Doing business in Quebec requires sensitive touch

Mark Lovell
Lovell Group

The province of Quebec is currently recovering from a provincial election. Many wonder why the Parti Québécois was swept out of power by the Quebec Liberals: the reverse had happened only 19 months previously. Back then, the Liberals were tainted with allegations of corruption. Some die-hard sovereignists expressed hope for another referendum on separation from Canada 'when Quebeckers are ready for it'. The PQ leader, Pauline Marois, brandished a new 'Charter of Values' based on secularism and equal rights for men and women, then called an unpopular election in a bid to turn the PQ's minority government into a majority one. This became an act of political hara-kiri. Not only did the PQ lose seats across the province, but its leader lost hers as well.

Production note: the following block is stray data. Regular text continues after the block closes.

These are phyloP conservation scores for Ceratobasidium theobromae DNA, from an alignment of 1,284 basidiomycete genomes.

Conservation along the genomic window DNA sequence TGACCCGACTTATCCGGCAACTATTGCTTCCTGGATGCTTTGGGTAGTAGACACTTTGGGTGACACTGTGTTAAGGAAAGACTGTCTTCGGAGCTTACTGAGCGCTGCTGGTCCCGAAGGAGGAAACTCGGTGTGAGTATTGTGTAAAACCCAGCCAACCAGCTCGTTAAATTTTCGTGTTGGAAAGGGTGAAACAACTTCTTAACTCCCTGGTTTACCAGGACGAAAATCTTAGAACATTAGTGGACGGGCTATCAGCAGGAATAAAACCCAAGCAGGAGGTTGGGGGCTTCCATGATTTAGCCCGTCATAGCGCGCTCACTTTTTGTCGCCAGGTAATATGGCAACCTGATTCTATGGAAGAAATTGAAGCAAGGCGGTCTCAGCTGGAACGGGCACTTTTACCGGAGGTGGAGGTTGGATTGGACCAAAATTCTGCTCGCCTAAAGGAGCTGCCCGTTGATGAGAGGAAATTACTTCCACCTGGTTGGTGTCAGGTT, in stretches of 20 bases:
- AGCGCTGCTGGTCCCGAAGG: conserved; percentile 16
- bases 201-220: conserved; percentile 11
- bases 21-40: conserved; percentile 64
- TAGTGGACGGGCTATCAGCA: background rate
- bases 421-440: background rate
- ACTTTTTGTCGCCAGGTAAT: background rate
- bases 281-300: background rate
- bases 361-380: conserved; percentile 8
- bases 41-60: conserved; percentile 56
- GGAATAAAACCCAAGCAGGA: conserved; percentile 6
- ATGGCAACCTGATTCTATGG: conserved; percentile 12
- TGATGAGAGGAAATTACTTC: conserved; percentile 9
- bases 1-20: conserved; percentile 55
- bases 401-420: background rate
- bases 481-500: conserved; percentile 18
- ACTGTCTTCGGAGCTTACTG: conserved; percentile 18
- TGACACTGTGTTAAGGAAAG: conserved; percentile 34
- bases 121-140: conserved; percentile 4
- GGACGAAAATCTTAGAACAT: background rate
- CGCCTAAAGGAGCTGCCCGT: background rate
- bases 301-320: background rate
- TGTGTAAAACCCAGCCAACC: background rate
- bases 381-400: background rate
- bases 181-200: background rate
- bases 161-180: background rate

There are two reasons for the result. The charter disturbed voters because it proposed a ban on hijabs (and other religious indicators) for anyone working in the public domain, ie the government, hospitals and schools. In Montreal, this seemed unfair and divisive. The second reason is that few people can stomach another referendum on sovereignty. Not for nothing is it sometimes called a 'neverendum'.